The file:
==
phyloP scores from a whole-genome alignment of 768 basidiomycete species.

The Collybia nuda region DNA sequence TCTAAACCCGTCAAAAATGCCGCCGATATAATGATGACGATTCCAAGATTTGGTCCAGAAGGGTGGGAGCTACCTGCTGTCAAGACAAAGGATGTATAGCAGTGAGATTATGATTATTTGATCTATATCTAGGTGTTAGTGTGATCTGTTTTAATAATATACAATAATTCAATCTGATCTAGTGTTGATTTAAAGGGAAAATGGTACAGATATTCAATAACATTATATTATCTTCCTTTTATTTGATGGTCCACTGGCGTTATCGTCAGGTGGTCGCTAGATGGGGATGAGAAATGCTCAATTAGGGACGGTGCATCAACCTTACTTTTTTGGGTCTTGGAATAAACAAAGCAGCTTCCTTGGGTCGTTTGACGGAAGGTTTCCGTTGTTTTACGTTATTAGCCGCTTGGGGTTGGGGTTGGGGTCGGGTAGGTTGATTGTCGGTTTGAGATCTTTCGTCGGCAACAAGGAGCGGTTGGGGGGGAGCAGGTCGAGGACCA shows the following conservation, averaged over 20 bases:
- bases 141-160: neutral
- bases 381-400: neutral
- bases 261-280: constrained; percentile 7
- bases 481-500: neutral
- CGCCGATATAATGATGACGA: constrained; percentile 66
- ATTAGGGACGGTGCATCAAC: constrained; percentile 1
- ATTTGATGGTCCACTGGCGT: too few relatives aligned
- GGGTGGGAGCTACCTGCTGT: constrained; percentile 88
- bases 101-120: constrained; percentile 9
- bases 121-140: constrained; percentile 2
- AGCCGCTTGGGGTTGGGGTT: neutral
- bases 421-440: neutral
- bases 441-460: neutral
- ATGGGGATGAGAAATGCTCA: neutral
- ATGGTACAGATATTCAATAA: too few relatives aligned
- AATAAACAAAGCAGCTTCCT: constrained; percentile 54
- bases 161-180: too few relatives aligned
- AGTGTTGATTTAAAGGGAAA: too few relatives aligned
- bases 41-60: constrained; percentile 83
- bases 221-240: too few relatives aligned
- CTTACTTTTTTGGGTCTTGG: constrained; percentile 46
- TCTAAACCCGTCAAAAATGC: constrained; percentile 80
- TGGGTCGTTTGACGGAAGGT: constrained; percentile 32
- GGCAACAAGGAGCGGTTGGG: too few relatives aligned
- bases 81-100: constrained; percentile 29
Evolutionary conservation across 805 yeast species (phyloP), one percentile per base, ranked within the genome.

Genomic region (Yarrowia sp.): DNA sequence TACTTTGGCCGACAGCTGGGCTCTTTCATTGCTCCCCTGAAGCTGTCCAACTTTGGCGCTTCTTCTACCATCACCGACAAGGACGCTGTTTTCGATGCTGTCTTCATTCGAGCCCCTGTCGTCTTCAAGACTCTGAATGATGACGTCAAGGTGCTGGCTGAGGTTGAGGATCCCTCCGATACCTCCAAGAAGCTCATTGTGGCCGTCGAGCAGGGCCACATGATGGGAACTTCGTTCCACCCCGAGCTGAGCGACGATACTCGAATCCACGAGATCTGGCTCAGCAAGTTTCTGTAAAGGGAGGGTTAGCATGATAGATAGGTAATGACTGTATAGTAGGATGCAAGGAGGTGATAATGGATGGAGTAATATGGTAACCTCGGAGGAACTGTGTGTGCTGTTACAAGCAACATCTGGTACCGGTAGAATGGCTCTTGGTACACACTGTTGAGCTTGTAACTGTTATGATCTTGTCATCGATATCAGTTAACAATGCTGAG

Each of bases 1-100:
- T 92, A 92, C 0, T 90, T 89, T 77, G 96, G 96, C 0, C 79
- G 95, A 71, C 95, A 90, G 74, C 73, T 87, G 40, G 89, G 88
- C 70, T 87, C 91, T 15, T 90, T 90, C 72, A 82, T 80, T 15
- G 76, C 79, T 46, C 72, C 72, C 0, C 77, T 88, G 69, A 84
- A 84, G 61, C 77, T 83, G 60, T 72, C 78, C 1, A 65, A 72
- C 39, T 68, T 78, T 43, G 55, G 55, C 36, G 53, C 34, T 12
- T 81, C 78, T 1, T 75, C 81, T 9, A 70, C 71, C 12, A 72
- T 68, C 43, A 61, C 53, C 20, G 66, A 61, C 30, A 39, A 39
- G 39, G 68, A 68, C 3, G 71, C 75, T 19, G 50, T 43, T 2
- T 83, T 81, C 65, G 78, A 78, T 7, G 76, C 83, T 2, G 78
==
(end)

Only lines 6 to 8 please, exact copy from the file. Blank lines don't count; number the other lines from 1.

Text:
- bases 481-500: neutral
- CGCCGATATAATGATGACGA: constrained; percentile 66
- ATTAGGGACGGTGCATCAAC: constrained; percentile 1